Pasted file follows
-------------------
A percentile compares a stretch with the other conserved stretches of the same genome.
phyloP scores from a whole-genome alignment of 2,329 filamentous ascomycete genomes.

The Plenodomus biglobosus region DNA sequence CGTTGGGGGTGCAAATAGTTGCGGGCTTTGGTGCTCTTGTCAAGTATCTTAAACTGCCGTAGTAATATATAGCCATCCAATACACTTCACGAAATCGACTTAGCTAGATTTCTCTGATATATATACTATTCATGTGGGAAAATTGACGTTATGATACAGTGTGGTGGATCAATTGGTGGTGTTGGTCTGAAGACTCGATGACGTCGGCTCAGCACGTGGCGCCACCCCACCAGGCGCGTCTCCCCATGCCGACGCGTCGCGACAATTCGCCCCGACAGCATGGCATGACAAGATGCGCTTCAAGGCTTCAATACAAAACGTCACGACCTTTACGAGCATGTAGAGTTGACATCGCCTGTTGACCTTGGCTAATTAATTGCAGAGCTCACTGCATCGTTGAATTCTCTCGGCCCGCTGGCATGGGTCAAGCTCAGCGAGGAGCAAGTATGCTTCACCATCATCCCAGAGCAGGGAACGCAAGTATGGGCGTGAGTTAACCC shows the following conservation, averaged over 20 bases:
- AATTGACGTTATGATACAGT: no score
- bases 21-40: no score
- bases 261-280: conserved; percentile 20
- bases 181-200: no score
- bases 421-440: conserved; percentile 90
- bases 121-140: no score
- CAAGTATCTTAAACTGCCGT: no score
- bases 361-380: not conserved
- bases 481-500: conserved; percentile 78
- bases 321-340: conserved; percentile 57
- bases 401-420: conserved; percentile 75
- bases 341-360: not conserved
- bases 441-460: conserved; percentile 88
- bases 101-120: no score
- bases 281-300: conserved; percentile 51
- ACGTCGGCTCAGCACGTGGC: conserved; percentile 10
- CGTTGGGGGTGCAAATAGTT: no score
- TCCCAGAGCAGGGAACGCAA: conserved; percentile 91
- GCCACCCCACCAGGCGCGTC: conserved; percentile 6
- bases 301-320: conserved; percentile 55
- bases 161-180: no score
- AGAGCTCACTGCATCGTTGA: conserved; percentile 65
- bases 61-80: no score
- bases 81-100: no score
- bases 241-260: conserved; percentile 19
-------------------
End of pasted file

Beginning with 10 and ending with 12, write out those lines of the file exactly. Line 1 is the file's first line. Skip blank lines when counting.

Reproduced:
- CAAGTATCTTAAACTGCCGT: no score
- bases 361-380: not conserved
- bases 481-500: conserved; percentile 78